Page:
Leong Sze Hian

I refer to the article “Easy for first-time buyers : Mah sets records straight on claims by couples” (ST, Oct 8).

It states that “HDB figures yesterday showed that eight in 10 first-timers could get a flat on their first try if they were not choosy ; the success rate was 96 per cent for the second try”.

(Left, Photo Credit: Calvin Teo)

This latest revelation of the statistics, seems to go against the large number of complaints about the difficulty in getting a flat.

I think one possible explanation, may be the way that the statistics are compiled.

For example, if a very high priced HDB flat (like the $645,000 5-room flat which is still available and being offered in HDB’s latest exercise) is offered to applicants, all those who may find the price not affordable, may reject the offer.

So, does this then mean that the statistics will show that “the success rate was 96 per cent for the second try”?

Another example, is say a lower-income household who’s breadwinner works in the East, but is offered a flat in Jurong.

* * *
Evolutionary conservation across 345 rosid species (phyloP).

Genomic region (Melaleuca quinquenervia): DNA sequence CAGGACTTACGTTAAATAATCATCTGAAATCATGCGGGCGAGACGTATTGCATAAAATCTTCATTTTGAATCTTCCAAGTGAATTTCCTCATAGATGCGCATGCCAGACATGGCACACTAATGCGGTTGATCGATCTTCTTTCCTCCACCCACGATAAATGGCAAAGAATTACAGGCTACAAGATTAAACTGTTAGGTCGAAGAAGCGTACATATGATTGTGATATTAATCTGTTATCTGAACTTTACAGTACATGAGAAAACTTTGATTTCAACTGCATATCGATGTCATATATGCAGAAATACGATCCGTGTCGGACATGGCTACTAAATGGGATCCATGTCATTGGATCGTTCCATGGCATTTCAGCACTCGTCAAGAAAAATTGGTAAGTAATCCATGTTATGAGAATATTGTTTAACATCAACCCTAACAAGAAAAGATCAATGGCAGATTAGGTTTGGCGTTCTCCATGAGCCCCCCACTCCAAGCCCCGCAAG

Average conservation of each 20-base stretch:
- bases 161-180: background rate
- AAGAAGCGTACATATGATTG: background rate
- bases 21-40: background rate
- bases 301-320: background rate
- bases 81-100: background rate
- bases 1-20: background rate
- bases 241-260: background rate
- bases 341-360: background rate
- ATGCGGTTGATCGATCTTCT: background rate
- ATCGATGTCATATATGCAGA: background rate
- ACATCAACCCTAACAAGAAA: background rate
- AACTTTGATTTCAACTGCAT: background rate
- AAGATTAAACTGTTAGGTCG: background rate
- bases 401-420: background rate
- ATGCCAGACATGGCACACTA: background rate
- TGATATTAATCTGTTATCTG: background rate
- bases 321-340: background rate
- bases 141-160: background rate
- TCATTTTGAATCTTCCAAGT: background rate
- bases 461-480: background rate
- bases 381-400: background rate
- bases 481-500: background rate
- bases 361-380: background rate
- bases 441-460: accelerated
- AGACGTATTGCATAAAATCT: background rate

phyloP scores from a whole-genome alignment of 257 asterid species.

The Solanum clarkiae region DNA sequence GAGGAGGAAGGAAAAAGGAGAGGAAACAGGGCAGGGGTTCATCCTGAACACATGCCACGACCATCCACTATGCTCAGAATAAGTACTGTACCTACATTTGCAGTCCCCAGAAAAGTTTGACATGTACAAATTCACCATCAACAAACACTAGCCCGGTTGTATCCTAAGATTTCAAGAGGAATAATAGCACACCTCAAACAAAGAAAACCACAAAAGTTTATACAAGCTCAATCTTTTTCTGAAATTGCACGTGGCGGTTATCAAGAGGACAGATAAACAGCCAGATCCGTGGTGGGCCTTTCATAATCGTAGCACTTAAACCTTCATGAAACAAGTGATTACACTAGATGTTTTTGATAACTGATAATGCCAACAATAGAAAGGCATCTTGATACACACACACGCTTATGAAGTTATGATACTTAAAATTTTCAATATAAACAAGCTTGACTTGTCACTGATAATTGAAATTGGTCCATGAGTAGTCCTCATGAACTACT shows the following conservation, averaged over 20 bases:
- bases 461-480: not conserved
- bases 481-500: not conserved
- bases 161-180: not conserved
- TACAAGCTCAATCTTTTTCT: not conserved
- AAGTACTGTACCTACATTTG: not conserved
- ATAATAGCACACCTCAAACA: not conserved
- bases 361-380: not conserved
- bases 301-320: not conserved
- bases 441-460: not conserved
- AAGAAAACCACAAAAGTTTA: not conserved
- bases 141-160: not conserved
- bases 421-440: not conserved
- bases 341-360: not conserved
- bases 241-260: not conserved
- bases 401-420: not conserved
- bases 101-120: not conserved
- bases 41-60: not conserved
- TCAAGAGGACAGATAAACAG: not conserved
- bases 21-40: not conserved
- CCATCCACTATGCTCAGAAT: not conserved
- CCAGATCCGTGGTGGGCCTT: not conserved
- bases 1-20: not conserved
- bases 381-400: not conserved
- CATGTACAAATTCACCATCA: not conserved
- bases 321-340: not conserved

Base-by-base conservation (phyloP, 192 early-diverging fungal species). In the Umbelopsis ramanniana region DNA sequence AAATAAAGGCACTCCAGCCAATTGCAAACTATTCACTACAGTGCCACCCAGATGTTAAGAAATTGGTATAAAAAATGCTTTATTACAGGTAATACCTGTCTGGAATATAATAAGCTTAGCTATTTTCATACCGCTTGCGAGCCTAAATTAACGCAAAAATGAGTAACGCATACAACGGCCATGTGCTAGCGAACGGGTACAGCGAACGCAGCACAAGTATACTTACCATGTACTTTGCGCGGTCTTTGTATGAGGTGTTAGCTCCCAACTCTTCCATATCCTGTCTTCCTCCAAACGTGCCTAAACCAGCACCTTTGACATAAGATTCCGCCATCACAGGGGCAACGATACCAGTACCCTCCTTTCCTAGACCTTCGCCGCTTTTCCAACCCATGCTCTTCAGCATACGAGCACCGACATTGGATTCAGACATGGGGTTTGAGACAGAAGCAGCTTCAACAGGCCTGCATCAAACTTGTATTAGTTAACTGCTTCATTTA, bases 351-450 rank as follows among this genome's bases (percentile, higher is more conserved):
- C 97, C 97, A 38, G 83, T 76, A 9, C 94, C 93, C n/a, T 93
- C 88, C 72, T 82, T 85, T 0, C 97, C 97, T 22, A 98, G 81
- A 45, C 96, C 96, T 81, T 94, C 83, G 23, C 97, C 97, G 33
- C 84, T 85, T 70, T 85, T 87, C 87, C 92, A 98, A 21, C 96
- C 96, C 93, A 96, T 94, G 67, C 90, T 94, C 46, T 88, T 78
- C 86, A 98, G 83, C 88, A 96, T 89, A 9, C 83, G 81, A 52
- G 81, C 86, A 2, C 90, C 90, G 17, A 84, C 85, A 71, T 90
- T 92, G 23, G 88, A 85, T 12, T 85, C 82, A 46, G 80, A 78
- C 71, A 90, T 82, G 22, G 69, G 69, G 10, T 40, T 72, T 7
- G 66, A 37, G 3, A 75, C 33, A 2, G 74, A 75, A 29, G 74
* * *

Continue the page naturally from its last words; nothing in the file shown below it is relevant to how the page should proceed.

After factoring in the cost of traveling by bus and MRT, not to mention the time, the result may be that the flat is “not affordable”.

If you are offered the worst location flat on the second floor, that hardly anybody wants, would you readily accept it considering that you are making possibly the largest purchase in your life?

Instead of just saying that Singaporeans are choosy, the HDB should give the break-down of the statistics as to the reasons why people rejected flats.

We need the statistics as to how many different types of flats are available relative to the number of applicants for each type.

Without detailed statistics, telling us that 80 per cent are offered on their first try, but people are choosy, may be quite meaningless.

You can offer the same flat to every applicant, but if nobody can afford or wants it, does it mean that the success rate of getting a flat was 100 per cent?

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